Training Your Falsetto for How to Get a Sweet Voice

Things You'll Need

  • Piano or keyboard
  • Tape recorder

Training your voice to achieve a beautiful yet powerful falsetto may seem like a difficult task at first. However, with some practice, basic exercises and correct techniques, you will be able to increase your range in a short period of time. Falsetto is used by many opera singers as well as rock, jazz and pop singers to reach notes high notes that are typically out of their range. A bass singer, for example, might use their falsetto to sing parts more suited to a tenor. Perfecting your falsetto voice is an important part of becoming a well-rounded singer, but it's important not to overdo it at first. Never strain your voice to the point that your throat hurts or you feel light-headed.

Do breathing exercises on a daily basis. One of the best exercises to do to make your falsetto stronger is to lay flat on your back with your hands around your waist and your index fingers pointed toward the center of your stomach. Breathe in slowly until you feel your stomach and hands raise up from the added air and then breathe out slowly over 15 seconds. Doing this exercise 10 to 15 times in the morning and before bed will greatly help you control the rate in which you expel air while singing. This is important in all singing, but particularly important when using your falsetto.

Practice your vocal scales at the piano or keyboard everyday. While it may seem a bit tedious to sing scales over and over, it is an essential part of learning notes and their relationships with one another. To practice your falsetto, start at middle C and work your way toward the treble side of the keyboard. It is important that you push your voice a bit when learning to use your falsetto, but do not overdo it. Singing should never hurt or cause you to get a sore throat. Different singers have different natural ranges, and learning to sing higher will take practice.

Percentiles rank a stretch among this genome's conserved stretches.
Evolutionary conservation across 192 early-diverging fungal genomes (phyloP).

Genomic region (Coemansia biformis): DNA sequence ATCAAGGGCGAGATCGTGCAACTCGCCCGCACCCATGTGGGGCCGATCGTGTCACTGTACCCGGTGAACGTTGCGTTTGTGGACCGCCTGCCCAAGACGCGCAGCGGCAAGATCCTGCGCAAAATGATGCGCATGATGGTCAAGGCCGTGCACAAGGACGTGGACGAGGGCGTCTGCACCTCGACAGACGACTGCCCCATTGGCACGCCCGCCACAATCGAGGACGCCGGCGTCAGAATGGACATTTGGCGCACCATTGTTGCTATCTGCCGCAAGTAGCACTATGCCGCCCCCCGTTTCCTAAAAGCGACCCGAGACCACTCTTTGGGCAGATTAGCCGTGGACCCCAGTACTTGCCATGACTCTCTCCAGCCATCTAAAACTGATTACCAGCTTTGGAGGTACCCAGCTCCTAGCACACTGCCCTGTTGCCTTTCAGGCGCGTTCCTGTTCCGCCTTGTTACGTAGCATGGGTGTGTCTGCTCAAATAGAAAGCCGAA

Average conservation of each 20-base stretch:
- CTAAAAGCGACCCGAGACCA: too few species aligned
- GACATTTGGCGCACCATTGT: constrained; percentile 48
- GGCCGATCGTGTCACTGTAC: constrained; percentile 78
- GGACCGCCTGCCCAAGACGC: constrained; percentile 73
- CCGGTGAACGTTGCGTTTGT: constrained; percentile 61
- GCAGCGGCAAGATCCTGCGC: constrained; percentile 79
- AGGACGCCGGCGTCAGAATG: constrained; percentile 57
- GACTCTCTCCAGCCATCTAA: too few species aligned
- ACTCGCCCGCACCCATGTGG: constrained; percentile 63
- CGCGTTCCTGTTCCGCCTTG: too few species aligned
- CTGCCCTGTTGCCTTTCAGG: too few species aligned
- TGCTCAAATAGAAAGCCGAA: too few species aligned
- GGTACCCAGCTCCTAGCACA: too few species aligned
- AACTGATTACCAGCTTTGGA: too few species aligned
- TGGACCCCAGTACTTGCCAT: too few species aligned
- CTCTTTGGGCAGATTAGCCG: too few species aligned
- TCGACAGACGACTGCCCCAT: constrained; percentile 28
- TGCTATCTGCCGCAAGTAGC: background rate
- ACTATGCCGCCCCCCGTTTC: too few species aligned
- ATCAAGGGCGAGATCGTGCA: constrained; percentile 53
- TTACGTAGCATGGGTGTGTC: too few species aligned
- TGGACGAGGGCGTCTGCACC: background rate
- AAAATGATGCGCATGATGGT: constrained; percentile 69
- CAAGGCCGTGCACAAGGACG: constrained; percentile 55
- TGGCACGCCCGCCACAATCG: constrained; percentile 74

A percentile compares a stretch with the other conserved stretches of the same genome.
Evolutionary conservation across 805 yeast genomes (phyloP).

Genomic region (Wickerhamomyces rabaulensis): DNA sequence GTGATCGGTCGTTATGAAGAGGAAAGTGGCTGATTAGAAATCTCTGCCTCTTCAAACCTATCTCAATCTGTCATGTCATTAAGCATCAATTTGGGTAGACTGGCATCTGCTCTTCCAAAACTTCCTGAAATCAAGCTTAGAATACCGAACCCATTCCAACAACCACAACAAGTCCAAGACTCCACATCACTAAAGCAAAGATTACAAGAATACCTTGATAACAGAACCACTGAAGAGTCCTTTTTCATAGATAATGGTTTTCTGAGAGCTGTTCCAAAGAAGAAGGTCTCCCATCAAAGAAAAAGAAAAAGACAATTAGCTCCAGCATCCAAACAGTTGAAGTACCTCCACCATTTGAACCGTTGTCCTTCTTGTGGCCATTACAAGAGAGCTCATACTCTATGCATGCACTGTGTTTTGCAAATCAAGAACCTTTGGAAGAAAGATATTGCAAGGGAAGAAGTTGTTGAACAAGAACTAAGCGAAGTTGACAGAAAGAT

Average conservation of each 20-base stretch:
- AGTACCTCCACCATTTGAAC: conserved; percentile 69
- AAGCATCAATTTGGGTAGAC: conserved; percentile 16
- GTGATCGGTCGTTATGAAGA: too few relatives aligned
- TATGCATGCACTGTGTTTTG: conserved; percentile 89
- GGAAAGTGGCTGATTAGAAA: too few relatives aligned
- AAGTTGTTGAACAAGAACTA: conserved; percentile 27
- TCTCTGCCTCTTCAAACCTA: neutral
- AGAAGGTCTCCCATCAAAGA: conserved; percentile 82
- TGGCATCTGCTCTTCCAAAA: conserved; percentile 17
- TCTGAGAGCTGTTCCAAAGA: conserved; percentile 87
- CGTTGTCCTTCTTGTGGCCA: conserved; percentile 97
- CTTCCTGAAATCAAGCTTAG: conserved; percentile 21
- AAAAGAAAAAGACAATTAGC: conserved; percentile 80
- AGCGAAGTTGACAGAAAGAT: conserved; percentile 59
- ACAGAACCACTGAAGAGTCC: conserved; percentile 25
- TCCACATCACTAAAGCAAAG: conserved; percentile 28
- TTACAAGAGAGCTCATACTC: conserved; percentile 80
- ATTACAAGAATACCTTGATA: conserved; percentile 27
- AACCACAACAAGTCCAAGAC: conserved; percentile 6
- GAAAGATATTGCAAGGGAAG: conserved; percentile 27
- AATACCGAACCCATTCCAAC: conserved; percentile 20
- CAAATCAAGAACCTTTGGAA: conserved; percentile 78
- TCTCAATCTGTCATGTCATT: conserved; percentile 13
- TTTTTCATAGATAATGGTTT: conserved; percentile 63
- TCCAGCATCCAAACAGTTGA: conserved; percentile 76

Set a practice schedule for yourself. Practice singing about an hour every day unless your goal is to become a professional singer or you are rehearsing for a performance. Always warm up with your scales before moving to singing more complex songs. If you need to rehearse more than three hours per day, it is important to take frequent breaks and drink plenty of water. When practicing your falsetto for a long time, it is important to make sure that you work on your chest voice as well, your lowest, deepest singing range often associated with bass sounds and the opposite of your falsetto voice, as you will need to be able to move from your chest voice to your falsetto regularly.

Record yourself as you practice your falsetto voice. You don't need fancy recording equipment to record yourself practicing your scales or singing along to an accompanist. A simple hand-held tape recorder or video camera will allow you to listen back to your practices so you know which notes and areas you are having the most trouble with.


  • Vocal Workouts for the Contemporary Singer; Peckham, Anne; 2008

About the Author

Christopher Godwin is a freelance writer from Los Angeles. He spent his formative years as a chef and bartender crafting signature dishes and cocktails as the head of an upscale catering firm. He has since ventured into sharing original creations and expertise with the public. Godwin has published poetry, fiction and nonfiction in publications like "Spork Magazine," "Cold Mountain Review" and "From Abalone To Zest."